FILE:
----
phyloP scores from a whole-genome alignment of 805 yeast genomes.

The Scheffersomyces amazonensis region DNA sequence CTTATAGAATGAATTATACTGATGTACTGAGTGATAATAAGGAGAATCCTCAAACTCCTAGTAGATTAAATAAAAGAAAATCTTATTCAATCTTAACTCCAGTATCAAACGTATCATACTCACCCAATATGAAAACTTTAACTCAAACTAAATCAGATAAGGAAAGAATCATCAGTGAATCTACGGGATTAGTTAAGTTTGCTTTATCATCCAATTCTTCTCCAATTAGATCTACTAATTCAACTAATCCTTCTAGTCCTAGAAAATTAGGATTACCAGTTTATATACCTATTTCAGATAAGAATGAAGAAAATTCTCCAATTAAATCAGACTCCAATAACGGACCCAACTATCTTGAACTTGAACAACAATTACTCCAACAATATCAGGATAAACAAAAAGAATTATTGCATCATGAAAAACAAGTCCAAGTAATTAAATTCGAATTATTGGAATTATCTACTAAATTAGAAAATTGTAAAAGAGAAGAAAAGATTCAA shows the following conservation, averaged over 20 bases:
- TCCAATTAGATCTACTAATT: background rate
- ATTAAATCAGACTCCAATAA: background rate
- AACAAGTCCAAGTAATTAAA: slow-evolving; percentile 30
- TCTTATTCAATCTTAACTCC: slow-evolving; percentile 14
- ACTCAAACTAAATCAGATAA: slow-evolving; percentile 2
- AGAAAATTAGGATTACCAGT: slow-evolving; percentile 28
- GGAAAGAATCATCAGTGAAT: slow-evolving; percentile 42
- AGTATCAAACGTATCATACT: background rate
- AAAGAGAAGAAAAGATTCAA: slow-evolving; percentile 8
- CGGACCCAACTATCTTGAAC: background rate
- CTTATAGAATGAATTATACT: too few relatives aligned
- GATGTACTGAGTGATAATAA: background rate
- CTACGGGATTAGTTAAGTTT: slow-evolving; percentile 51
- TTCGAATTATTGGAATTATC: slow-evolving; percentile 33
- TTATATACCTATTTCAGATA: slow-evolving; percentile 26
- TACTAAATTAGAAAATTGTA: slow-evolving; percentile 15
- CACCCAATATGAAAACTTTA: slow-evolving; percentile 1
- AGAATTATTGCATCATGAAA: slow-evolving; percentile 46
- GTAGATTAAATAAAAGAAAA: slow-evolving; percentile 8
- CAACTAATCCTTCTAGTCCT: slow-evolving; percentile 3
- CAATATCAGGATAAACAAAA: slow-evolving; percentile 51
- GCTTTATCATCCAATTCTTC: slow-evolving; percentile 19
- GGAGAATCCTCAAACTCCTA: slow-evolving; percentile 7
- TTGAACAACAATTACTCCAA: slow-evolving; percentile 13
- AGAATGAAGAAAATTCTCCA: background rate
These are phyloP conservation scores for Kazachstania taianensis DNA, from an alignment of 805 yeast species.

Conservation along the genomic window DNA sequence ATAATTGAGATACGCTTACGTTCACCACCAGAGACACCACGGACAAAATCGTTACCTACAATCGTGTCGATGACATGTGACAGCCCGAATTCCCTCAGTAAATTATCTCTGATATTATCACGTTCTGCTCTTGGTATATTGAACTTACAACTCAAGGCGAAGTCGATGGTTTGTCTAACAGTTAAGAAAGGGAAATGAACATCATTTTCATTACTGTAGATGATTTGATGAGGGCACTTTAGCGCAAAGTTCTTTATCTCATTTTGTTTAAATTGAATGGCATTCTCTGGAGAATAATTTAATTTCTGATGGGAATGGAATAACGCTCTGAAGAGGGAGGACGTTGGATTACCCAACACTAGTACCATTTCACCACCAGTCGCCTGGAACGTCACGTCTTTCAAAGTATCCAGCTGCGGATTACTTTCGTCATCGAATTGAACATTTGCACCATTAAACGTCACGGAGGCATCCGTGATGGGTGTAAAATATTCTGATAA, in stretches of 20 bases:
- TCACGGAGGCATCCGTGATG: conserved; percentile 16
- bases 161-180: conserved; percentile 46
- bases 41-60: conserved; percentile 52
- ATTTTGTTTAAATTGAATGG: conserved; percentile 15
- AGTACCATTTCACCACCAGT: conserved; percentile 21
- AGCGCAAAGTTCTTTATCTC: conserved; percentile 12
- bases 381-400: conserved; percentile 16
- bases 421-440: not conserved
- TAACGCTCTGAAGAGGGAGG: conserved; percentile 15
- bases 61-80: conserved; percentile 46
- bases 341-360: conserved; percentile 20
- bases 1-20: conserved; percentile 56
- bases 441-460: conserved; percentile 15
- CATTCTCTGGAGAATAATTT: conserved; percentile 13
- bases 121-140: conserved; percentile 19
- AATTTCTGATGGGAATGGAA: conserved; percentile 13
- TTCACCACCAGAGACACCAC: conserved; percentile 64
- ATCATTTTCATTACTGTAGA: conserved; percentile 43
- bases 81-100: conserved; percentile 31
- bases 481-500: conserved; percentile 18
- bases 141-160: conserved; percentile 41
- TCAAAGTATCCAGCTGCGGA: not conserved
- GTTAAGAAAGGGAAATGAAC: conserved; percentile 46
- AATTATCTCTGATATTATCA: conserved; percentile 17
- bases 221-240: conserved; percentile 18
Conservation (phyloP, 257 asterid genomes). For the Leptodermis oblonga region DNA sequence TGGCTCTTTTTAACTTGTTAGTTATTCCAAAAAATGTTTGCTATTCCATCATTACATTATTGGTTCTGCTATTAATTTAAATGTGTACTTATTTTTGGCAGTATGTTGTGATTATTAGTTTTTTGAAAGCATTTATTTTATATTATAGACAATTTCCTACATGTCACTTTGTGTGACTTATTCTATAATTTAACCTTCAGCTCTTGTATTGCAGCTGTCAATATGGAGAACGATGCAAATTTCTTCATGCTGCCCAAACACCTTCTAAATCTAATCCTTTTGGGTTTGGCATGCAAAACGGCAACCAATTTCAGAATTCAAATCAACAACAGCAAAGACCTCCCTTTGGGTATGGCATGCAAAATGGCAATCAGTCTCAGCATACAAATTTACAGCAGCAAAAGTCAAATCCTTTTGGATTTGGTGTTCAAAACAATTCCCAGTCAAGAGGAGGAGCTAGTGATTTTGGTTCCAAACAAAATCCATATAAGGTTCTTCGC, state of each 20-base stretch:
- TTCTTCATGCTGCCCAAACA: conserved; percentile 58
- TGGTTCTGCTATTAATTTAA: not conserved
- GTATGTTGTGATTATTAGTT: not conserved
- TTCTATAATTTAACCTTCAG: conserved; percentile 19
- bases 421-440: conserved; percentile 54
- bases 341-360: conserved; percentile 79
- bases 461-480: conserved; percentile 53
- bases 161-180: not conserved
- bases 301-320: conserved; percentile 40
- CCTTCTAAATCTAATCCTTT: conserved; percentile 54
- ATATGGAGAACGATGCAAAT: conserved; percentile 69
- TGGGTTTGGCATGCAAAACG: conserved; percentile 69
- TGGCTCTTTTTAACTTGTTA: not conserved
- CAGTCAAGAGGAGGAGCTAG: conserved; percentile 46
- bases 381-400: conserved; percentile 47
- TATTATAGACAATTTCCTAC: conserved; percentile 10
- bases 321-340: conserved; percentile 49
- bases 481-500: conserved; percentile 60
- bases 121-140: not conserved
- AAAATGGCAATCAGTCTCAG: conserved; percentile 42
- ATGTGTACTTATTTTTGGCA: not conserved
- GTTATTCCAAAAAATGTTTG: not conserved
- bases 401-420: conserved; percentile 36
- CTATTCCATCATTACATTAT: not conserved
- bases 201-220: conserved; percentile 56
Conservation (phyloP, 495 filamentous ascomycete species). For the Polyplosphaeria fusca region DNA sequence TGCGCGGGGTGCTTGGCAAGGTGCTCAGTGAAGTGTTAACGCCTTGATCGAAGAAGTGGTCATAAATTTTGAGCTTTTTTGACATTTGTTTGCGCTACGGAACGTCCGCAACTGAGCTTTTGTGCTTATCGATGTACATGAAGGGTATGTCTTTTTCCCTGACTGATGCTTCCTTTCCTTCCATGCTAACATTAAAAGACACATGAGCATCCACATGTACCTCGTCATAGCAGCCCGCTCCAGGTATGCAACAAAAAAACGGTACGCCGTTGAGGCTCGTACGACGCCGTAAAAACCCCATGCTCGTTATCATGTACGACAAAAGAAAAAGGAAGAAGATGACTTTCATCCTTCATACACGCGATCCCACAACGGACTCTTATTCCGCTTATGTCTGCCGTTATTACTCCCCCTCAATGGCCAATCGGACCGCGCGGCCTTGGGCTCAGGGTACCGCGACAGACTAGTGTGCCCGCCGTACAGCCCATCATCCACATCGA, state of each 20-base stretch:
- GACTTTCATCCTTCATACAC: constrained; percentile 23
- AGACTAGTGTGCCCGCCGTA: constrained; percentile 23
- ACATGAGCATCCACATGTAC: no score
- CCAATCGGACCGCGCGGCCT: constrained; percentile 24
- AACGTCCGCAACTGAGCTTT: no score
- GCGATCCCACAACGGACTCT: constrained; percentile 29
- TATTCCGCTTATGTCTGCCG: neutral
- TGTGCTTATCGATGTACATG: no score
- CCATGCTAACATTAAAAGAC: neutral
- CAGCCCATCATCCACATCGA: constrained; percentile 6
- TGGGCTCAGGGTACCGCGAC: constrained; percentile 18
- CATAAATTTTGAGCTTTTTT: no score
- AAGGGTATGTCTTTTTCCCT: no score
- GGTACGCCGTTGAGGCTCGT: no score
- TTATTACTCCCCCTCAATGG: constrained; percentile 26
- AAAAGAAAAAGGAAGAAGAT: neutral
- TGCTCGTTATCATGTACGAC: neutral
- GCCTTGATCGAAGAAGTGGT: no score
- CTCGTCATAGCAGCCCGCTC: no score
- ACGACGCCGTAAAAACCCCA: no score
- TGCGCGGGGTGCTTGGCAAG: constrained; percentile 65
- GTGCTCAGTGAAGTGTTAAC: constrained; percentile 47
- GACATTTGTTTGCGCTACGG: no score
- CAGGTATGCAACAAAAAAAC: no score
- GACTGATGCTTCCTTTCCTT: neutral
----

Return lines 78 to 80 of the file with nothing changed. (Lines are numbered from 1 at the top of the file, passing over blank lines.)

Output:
- bases 401-420: conserved; percentile 36
- CTATTCCATCATTACATTAT: not conserved
- bases 201-220: conserved; percentile 56